MLI author says that the costs far outweigh the benefits when it comes to reducing transportation-related GHG emissions
February 22, 2012, Ottawa, ON – Canadians overwhelmingly depend on the convenience and savings of private automobiles. Despite this, policymakers are constantly solicited to use public policy to reduce private vehicle use and increase use of public transit as a means to reduce transportation-related greenhouse gas (GHG) emissions. Thus both the costs and benefits to Canadians of discouraging private vehicle use must be considered in arriving at sensible policy choices.
In a new study released today by the Macdonald-Laurier Institute, The High Price of Low Emissions: Benefits and Costs of GHG Abatement in the Transportation Sector, Professor Ross McKitrick examines how much transportation contributes to total GHG emissions in Canada, how costly it would be to shift motorists to mass transit, and how raising the cost of gasoline (through a carbon tax) would affect GHG emissions. The study points strongly to the conclusion that the potential social costs of trying to engineer a large change in Canadians’ transport choices likely outweigh any potential benefits.
One of McKitrick’s more telling analyses was calculating the price Canadians would need to be charged for gasoline in order to reduce GHG emissions from motor vehicles by 30 percent in the short term. McKitrick estimated that in the short-run it would require a gasoline tax of $2.30 per litre, which represents a carbon tax of $975 per tonne. This is totally disproportionate to the actual cost to Canadians of CO2: most research indicates that cost to be around $25 per tonne.
McKitrick extends this analysis to examine the total benefits from such a tax compared to the total costs. He concludes that Canadians would lose $9.6 billion, even after accounting for environmental benefits, if such a tax were put in place.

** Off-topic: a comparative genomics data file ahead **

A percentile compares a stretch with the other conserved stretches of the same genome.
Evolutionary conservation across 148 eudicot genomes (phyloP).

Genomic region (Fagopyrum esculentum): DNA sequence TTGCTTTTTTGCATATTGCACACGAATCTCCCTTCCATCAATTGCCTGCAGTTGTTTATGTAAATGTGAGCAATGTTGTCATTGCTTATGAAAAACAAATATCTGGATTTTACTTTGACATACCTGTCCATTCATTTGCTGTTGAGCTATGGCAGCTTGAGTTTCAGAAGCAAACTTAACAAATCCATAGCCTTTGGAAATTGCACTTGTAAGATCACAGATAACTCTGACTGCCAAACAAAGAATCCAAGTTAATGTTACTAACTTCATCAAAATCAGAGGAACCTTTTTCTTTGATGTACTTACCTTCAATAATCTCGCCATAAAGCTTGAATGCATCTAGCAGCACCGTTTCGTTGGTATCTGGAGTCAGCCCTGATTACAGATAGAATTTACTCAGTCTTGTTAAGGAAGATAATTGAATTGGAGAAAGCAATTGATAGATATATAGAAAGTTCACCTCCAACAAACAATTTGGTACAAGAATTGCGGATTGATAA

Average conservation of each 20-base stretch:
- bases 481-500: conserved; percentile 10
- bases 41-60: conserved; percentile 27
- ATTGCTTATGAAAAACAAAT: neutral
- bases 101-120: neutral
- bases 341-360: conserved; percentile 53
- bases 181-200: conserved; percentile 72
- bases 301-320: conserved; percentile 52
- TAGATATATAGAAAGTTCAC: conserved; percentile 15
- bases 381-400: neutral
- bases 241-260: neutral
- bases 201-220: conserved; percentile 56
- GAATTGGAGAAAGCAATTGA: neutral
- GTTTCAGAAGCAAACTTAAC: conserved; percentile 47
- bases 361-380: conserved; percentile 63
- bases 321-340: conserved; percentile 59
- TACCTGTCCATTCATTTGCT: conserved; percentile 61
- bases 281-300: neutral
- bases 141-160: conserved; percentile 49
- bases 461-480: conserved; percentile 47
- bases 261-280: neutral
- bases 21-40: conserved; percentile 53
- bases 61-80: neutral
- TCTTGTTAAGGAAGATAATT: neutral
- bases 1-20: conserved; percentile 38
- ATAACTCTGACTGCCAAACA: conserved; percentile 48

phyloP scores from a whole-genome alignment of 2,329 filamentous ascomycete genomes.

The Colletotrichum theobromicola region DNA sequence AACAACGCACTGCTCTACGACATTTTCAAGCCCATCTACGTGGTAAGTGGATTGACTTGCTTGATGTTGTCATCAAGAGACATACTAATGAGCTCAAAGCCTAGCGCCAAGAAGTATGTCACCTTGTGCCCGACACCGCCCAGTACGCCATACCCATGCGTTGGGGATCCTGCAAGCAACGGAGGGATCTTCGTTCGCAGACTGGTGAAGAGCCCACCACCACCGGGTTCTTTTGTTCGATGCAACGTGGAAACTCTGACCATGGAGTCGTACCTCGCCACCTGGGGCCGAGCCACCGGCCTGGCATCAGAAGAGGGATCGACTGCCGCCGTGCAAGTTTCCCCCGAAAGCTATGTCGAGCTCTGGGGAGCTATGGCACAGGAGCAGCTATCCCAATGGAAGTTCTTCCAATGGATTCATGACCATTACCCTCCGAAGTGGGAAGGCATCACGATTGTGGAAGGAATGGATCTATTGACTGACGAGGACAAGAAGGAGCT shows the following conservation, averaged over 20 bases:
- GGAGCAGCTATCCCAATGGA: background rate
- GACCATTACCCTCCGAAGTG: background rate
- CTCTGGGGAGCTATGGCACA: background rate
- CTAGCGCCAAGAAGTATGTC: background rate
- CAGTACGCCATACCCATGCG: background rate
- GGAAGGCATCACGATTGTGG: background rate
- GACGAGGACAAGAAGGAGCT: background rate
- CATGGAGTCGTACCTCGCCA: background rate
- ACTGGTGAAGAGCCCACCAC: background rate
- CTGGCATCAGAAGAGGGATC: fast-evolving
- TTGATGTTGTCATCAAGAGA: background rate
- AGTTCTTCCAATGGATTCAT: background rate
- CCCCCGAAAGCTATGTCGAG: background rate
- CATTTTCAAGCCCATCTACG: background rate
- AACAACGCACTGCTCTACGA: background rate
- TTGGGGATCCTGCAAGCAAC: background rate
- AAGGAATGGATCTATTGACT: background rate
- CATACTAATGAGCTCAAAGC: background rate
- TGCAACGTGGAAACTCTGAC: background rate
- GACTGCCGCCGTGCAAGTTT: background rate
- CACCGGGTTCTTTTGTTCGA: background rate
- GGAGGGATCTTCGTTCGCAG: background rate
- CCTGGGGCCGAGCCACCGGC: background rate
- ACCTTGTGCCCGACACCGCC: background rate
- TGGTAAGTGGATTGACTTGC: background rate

Higher gasoline taxes do not produce all their effects immediately. They affect, for example, the kind of vehicles people choose to buy, but they make such decisions relatively infrequently. McKitrick therefore also calculated the level at which the tax would have to be set to achieve the same reduction over a longer period of time. McKitrick estimates that in this case a 30 percent reduction in motor vehicle emissions would require a $195 per tonne carbon tax, representing about 46 cents per litre. The overall loss to Canadians from such a tax would be reduced, but still substantial at $2.9 billion annually.
Interestingly, McKitrick also examined alternative mechanisms to a carbon tax, such as cap-and-trade and other regulatory measures to achieve the same result. McKitrick concluded that these alternatives would cost each Canadian household roughly $1,600 per year after accounting for the environmental benefits.
Moreover, he adds that the cost of transit is not the main reason people prefer cars: convenience and time savings matter more. Improvements in transit service (such as introducing light rail within cities) might benefit existing transit users, but would be unlikely to generate large switches away from private vehicle use. Likewise, increasing the cost of parking and road usage might prompt greater interest in mass transit, but survey evidence indicates that such changes would still be relatively small.
McKitrick concludes, “Since the use of cars does not significantly change in response to making cars more expensive to drive or to improvements to transit, policymakers must therefore be careful not to assume GHG abatement provides a rationale for transportation policy decisions that would otherwise fail an ordinary cost-benefit test. In other words, bad policy ideas do not become good policy ideas just because they slightly reduce GHG emissions.”
Ross McKitrick is a Professor of Economics at the University of Guelph where he specializes in environmental economics. He is author of The High Price of Low Emissions: Benefits and Costs of GHG Abatement in the Transportation Sector released by the Macdonald-Laurier Institute.
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